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How to build a world free from waste and pollution

Making a concrete case for change in how we build.

Skyscrapers, viewed from the ground up.

Photo by Sara White on Unsplash

Bill Gates’ latest contribution to the climate change debate has received mixed reviews. Regardless of your perspective on the multibillionaire’s role in the discussion, however, Gates highlights an important question that should, as he says, be at the heart of every climate conversation: "What’s your plan for cement?"

You might ask why cement should be a primary concern when such a huge proportion of greenhouse gas (GHG) emissions come from energy. But in reality, emissions from the energy we use to power our homes, businesses and transport only account for 55 percent of all global emissions.

We need to tackle those emissions by transitioning to renewable energy, electrifying transport and improving energy efficiency, but that alone will not reduce to zero our annual emissions, which by 2050 are projected to reach 51 billion metric tons of CO2e. As António Guterres, U.N. Secretary-General, emphasized at the Climate Ambition Summit in December, concrete plans need to be made to "reach net-zero" and "every country, city, financial institution, and company needs … to start executing them now."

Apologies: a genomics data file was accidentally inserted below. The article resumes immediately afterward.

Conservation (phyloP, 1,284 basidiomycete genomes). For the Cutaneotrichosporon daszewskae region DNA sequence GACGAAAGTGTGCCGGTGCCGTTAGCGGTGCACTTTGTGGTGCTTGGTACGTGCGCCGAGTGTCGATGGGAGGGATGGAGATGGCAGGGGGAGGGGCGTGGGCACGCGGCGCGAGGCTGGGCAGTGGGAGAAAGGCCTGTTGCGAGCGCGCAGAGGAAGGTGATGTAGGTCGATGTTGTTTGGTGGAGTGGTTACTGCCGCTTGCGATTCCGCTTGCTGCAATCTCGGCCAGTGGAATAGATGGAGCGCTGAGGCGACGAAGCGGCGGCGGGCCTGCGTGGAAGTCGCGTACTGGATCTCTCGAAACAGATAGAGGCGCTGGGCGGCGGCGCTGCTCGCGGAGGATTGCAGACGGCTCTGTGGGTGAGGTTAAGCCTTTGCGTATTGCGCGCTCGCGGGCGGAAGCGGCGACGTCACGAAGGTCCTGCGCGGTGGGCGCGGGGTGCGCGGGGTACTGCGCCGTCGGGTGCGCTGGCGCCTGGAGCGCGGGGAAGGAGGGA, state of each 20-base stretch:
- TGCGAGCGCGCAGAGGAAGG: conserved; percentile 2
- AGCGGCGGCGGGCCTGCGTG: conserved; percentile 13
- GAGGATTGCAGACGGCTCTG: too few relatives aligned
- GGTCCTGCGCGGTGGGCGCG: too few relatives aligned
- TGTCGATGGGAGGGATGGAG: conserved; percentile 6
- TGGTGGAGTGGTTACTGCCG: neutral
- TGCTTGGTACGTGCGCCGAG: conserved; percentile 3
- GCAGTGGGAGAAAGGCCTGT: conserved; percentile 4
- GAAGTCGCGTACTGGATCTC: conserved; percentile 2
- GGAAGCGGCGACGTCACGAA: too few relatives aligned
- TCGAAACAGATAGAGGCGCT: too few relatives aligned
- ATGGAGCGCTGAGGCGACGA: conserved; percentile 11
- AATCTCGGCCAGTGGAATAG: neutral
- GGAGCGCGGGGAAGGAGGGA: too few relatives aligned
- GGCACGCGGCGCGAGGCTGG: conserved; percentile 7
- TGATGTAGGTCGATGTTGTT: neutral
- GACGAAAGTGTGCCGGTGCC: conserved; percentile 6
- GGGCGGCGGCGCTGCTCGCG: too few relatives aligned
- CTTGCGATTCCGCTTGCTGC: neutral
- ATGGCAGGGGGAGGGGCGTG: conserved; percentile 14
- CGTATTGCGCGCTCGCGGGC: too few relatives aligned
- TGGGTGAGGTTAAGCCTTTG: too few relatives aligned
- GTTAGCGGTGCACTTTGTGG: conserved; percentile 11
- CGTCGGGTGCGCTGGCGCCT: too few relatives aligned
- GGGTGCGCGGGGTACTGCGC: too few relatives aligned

Those plans can’t just be focused on energy.

A concrete case for change

Cement manufacturing alone produces a staggering 2.2 billion metric tons of CO2 every year, 8 percent of all CO2 emissions. To make cement, fossil fuels or waste are burned to superheat lime in a kiln and produce calcium oxide — a chemical process that results in further CO2 emissions. Add to that the emissions that come from the production of other materials used in buildings and industry, such as iron and steel, which accounted for 3.5 billion metric tons of CO2e in 2016, and there is a significant problem to overcome.



Steps are being taken to replace fossil-fueled kilns with renewable energy alternatives. Commercial production of steel using hydrogen rather than burning fossil fuels, for example, was piloted in 2020, demonstrating the potential of new technologies to reduce industrial emissions, provided the hydrogen used is green. However, the required pace of technology development and cost reduction needed to match expected demand growth by 2050 is too high to rely only on this solution.